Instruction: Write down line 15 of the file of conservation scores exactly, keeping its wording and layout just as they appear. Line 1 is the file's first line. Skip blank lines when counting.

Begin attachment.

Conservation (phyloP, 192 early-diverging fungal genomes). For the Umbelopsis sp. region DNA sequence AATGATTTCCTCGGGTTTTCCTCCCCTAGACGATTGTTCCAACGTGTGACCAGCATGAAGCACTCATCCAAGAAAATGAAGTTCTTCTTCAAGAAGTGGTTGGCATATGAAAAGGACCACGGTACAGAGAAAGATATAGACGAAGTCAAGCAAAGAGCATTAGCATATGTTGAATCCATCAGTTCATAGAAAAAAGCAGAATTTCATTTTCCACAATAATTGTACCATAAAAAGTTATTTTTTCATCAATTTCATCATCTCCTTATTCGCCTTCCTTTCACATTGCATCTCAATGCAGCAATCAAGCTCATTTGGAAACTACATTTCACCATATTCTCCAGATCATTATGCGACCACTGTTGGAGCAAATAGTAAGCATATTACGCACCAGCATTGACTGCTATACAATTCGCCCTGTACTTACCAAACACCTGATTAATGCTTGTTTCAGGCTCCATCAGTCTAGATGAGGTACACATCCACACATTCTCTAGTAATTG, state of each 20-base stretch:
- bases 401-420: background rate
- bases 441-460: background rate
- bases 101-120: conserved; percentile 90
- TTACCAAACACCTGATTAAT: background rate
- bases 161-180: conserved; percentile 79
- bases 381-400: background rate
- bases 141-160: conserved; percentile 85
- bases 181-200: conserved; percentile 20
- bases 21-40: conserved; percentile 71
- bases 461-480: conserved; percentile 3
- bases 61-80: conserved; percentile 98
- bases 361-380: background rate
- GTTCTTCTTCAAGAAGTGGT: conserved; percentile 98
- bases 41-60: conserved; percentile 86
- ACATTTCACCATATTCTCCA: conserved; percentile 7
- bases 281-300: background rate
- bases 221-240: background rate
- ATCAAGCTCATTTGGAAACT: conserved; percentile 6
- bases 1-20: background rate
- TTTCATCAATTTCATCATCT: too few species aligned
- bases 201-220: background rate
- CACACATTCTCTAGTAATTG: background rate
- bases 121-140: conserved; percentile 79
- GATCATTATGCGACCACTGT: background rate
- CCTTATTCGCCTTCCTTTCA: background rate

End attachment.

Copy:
- bases 41-60: conserved; percentile 86